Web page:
No one pretends that viewing, selecting, and matching colors on an iPhone can replace sophisticated color calibration hardware or even a run-of-the-mill fan deck in a print production environment. And myPantone for iPhone, a new app from
the folks who gave you the Pantone Color Matching System, does not make such claims.
What it does do—and quite nicely—is put an elaborate cross-referencing system for Pantone’s major color libraries in your pocket that lets you identify colors and experiment with color groups while on the go. And since it’s targeted to designers who likely know their way around a color wheel, the decision of whether to fork over $10 for the app may depend on how often you get out from behind your desk.
MyPantone opens to an attractive and colorful (natch!) interface starting with a rainbow guide at the top. Swiping your finger across the rainbow animates a fan deck facsimile in the middle of the screen from which you can zero in on the colors you’re interested in. As you move your finger across the guide, you can watch as colors dynamically change in either a fan view or a chip view; and easily toggle between these views. This gives you three ways to navigate your color system on the touch screen. You can set the rainbow guide to showcase a variety of Pantone’s major color libraries: Pantone Matching System for Coated, Uncoated and Matte Stock; the Pantone Goe System for Coated and Uncoated Stock; Pantone Pastels for Coated and Uncoated Stock; and the Pantone Fashion + Home Smart Color System. You can choose which system to reference by tapping an icon at the upper left-hand corner of the app’s main screen.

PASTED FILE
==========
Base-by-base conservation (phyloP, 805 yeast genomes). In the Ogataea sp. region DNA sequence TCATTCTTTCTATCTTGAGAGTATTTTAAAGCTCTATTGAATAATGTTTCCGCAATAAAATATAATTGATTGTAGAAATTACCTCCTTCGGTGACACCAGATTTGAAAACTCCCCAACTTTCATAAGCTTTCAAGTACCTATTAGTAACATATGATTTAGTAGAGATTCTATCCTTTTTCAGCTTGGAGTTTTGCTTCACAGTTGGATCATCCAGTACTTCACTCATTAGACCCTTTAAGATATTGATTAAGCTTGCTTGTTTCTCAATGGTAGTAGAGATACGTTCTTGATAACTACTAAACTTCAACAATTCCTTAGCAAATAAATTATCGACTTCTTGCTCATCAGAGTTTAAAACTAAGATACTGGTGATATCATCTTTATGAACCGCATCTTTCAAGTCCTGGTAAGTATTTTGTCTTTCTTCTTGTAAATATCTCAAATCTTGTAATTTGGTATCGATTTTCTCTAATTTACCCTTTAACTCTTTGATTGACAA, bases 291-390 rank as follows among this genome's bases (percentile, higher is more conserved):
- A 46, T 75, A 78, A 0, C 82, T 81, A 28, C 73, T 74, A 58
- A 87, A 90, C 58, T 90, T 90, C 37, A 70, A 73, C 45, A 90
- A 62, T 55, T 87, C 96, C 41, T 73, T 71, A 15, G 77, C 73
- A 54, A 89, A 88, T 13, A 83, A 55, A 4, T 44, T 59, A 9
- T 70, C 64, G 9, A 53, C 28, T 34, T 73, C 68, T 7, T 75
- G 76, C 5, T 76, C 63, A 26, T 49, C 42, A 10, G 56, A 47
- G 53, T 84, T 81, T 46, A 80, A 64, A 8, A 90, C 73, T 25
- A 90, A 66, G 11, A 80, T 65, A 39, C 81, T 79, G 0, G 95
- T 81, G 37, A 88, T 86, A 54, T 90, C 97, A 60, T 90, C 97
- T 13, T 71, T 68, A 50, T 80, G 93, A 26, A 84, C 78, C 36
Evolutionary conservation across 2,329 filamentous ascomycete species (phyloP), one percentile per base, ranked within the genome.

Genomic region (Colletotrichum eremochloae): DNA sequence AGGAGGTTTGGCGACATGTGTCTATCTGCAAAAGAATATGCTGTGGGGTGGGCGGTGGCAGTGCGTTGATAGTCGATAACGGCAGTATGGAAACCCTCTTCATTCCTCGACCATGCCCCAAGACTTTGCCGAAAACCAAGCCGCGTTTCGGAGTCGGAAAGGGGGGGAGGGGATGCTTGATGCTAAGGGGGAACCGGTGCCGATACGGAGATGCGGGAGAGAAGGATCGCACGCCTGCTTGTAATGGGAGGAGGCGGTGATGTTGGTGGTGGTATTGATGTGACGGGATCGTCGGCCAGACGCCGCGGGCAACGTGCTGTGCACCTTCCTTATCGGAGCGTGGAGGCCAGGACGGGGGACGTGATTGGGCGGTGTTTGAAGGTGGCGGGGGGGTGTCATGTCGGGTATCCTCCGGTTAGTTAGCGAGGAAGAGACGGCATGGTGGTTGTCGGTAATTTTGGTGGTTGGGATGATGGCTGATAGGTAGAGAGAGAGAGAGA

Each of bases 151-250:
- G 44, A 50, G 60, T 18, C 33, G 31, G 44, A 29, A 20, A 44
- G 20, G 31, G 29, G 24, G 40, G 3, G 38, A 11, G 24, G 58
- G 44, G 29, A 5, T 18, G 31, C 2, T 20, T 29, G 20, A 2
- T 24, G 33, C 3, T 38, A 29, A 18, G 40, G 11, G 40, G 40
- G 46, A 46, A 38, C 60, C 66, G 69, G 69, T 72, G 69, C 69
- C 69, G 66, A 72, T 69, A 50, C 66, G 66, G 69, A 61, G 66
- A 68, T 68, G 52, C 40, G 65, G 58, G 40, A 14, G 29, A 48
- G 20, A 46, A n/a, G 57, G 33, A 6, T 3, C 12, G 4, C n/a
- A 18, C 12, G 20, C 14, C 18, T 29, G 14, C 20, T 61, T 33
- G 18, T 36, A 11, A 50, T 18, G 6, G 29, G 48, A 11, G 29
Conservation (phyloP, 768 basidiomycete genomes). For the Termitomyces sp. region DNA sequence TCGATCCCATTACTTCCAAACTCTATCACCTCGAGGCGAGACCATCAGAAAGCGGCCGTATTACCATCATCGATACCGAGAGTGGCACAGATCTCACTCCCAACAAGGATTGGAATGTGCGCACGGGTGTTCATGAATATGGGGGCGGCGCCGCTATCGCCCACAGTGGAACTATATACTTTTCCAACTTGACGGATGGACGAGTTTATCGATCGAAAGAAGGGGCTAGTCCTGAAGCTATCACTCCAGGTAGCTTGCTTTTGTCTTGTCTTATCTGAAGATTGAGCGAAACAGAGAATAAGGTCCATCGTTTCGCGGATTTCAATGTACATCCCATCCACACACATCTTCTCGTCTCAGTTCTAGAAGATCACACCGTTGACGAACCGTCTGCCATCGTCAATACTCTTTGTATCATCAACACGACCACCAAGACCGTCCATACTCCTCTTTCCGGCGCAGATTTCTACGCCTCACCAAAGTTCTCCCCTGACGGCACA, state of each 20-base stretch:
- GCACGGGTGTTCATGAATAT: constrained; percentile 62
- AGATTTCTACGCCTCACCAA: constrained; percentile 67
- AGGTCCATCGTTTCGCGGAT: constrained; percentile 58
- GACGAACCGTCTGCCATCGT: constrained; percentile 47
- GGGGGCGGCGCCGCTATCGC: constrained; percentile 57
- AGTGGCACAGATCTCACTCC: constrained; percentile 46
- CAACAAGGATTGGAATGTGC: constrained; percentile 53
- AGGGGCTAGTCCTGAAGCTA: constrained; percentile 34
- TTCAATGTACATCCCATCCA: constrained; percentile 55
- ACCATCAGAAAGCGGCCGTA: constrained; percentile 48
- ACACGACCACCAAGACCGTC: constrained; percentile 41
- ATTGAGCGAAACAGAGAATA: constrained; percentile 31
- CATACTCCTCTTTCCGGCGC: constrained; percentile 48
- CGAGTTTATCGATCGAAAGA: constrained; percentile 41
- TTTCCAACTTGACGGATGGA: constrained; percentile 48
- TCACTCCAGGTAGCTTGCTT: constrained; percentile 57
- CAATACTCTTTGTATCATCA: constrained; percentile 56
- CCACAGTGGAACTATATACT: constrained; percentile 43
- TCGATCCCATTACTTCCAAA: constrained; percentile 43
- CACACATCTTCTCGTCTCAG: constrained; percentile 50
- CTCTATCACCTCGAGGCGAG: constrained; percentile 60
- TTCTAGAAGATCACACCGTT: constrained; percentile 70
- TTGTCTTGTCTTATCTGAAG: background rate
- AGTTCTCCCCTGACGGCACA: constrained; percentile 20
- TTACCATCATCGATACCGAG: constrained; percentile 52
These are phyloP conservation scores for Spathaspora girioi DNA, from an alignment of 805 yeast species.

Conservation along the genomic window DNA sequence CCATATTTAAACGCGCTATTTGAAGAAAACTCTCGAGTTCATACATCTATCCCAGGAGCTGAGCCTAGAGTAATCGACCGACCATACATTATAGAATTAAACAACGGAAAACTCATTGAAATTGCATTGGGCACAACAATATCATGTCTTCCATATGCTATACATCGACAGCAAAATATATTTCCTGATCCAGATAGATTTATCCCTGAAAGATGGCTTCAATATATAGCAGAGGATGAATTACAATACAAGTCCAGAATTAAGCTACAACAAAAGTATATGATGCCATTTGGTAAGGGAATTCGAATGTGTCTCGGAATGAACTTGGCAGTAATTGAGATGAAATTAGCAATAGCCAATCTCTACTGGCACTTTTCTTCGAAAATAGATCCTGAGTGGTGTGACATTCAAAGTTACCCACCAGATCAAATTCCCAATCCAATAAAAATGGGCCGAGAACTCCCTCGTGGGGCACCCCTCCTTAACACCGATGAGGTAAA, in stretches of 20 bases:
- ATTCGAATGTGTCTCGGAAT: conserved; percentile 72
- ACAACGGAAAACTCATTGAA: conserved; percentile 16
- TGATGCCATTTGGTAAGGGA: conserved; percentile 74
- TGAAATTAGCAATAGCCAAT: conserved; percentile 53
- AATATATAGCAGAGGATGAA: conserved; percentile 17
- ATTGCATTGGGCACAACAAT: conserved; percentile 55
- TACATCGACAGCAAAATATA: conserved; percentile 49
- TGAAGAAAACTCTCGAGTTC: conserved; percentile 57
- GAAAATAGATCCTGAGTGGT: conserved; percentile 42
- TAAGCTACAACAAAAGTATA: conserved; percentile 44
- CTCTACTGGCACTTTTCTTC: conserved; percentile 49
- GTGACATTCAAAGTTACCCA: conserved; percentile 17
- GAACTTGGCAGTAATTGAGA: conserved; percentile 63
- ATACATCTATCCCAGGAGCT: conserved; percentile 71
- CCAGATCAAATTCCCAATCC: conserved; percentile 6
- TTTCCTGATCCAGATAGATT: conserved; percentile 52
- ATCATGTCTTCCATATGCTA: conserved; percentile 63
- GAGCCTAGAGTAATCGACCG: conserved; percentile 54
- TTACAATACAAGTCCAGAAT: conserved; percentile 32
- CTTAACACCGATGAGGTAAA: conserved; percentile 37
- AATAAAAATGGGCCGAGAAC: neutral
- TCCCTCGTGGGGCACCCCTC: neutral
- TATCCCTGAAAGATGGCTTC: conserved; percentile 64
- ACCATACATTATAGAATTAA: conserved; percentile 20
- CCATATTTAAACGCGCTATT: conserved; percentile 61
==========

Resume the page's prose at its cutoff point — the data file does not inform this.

Once you’re in your chosen color library, you can start mixing and matching colors. A palette consisting of five blank color swatches sits at the bottom of the screen, giving you a place to drag and drop selected colors from the fan deck or color chips. You can create up to 10 palettes. You can also create palettes by extracting colors from photos in your camera roll, or from a picture you take on the spot. You can auto-extract a set of five colors or alternatively choose the colors you want to sample. Touch a photo, and a loupe appears letting you navigate the picture to select the colors you’re interested in.
Once you’ve assembled your palette, there are a number of choices: You can e-mail the palette; post it to the
Pantone palette sharing Web site (or Facebook or Twitter); send it to another iPhone user who has the app; view the swatches on the iPhone screen against a selected background; or view details such as the palette name or location where you created it. E-mailed palettes contain information about all the included colors, including the location, as recorded by the app, plus application-ready swatch files to use with Adobe Creative Suite apps and QuarkXPress.
You can use myPantone to analyze and cross reference colors, too. Each swatch contains the color’s RGB, L* a* b*, and HTML number. Double tapping any color swatch from the palette gives you more color details and annotation opportunities. You can give a color a text tag and a voice memo, view a cross reference of that color to all the other Pantone color systems included in the app, and view harmonious colors in complementary, analogous, and triadic combinations.
MyPantone is a deep app, and can be extremely valuable for people who work with colors. But there’s still room for improvement. Many users have requested a CMYK library, and that totally makes sense for such an app. There’s already RGB, L* a* b*, and HTML equivalents, why not add CMYK to the mix? Then too, it would be great if the app worked in landscape mode, which it does not do right now, but that is a very minor quibble considering how easy the vertical layout is to use and how much information it packs into such a small space.
While the app does employ GPS, it’s not a terribly accurate system: myPantone has yet to pinpoint my exact location, though the results are generally close by. And, as with all interface design, the app’s unlabeled icons are a problem. Some users may not be able to interpret the true meaning of the Harmony icons without a reference; it’s a shame to waste this valuable feature by not making it straightforward. Pantone says it’s developing a Web site FAQ about the icons and is working on a fix for the GPS service.
Despite some small interface flaws, and the obvious limitations of relying on an iPhone to accurately gauge color, designers who work with color can benefit tremendously by such an informative and versatile app.